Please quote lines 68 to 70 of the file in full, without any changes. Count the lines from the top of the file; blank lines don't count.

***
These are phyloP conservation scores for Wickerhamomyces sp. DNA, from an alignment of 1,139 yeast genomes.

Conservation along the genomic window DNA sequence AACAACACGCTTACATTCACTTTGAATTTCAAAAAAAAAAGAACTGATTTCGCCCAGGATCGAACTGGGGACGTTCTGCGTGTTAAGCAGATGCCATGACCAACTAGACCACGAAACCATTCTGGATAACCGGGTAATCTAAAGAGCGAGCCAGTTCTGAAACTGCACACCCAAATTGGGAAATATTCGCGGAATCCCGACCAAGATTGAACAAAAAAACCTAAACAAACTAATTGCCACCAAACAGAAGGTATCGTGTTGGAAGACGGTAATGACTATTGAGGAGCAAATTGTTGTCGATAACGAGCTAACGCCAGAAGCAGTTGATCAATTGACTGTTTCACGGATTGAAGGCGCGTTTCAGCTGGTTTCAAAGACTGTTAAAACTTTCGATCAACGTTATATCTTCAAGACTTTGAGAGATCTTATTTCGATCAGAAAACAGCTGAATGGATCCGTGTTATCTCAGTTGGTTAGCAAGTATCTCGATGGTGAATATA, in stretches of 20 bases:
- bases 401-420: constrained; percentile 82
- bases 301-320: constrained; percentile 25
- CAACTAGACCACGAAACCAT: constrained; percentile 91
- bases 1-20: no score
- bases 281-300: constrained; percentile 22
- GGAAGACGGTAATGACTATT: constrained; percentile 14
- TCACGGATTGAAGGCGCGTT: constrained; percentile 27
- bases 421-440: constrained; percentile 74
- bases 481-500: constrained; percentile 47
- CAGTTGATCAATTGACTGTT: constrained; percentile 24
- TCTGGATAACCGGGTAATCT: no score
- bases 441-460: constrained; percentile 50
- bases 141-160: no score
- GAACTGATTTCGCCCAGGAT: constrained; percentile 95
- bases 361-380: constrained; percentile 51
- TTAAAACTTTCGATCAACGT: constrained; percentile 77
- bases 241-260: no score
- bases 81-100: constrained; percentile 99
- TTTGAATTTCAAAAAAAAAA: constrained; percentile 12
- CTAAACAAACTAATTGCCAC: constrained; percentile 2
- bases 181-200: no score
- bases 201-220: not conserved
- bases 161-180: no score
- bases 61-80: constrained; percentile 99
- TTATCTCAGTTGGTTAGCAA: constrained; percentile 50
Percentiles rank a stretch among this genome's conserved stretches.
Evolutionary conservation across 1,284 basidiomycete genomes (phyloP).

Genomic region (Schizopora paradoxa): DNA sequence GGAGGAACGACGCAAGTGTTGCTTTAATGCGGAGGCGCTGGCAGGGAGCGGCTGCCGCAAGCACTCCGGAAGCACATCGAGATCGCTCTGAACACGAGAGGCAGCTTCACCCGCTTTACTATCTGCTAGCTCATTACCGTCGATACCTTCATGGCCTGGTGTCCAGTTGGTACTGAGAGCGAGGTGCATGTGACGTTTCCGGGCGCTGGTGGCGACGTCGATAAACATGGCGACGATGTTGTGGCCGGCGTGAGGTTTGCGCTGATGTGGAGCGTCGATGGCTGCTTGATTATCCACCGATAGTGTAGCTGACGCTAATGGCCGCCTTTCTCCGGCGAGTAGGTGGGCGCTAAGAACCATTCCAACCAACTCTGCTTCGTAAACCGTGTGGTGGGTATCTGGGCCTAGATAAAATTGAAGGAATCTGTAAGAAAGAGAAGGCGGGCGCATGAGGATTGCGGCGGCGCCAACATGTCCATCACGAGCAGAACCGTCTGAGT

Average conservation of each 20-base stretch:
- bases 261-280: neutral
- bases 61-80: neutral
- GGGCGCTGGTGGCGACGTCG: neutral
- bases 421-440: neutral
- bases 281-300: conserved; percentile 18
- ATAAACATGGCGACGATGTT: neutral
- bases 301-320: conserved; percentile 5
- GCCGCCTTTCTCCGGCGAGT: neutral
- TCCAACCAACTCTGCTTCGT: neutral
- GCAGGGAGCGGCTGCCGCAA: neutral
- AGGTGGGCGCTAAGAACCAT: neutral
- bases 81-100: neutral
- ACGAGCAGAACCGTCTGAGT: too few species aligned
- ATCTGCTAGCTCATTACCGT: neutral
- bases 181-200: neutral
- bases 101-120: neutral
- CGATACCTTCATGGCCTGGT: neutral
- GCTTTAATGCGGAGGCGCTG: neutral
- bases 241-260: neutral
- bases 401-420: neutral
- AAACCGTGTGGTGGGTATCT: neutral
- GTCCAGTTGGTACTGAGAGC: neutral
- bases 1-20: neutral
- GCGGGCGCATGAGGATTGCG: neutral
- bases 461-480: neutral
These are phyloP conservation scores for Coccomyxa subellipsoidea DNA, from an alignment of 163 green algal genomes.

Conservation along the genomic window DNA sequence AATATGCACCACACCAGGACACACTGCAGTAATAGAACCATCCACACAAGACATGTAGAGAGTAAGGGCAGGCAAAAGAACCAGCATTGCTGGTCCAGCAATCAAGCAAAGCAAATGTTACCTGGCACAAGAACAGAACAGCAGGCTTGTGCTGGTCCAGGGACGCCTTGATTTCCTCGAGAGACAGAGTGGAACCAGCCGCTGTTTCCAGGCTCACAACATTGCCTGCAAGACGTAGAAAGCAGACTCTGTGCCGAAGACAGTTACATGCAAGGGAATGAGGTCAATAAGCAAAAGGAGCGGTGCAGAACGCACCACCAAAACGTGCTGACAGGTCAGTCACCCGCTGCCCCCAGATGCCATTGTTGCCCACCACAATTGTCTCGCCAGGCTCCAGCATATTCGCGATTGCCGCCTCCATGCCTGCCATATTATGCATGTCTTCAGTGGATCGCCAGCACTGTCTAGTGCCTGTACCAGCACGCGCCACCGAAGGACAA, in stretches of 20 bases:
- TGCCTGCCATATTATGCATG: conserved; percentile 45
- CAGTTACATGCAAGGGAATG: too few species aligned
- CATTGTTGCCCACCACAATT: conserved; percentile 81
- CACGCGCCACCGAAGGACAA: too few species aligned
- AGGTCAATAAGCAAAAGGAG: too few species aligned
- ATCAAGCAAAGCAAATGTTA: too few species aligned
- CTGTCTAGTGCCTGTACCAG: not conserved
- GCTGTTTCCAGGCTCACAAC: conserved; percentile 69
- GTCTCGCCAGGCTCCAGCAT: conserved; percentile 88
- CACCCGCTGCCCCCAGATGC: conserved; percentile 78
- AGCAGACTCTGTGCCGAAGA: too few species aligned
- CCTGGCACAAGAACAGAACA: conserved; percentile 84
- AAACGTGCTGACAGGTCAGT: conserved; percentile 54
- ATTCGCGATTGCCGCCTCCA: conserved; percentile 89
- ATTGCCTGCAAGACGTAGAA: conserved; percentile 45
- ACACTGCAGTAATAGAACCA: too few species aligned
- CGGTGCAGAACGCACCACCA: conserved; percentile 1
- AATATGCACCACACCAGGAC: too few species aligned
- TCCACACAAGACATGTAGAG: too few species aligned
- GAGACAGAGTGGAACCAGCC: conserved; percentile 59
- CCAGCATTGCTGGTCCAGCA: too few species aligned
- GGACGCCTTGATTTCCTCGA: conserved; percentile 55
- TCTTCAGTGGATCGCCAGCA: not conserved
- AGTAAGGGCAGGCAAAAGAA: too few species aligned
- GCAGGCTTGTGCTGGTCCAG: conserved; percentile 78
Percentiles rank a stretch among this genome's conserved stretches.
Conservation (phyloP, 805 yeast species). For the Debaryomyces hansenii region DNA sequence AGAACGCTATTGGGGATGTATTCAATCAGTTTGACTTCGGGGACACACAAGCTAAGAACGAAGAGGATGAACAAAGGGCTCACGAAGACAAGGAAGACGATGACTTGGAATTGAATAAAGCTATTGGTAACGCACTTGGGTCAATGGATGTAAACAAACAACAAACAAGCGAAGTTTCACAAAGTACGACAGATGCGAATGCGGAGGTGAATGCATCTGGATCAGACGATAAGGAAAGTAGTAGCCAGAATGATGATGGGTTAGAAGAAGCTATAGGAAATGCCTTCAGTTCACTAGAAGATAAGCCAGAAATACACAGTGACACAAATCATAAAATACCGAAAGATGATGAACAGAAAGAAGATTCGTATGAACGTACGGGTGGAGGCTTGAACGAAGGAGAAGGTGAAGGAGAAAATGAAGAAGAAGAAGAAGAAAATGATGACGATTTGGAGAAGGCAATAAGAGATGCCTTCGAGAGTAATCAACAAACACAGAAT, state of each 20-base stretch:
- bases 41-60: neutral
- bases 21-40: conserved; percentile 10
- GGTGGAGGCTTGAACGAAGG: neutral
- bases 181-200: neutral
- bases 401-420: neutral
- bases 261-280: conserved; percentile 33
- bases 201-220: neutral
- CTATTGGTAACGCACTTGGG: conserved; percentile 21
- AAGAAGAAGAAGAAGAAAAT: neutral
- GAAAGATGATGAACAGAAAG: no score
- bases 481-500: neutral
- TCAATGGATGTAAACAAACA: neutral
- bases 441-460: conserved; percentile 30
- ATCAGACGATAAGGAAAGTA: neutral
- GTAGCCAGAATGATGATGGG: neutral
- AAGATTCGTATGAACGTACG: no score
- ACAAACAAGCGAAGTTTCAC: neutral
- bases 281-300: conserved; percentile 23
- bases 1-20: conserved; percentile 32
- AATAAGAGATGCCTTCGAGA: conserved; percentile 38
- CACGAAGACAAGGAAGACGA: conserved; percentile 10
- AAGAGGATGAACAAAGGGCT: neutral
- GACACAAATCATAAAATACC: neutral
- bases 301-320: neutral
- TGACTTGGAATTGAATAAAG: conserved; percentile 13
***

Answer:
- CACCCGCTGCCCCCAGATGC: conserved; percentile 78
- AGCAGACTCTGTGCCGAAGA: too few species aligned
- CCTGGCACAAGAACAGAACA: conserved; percentile 84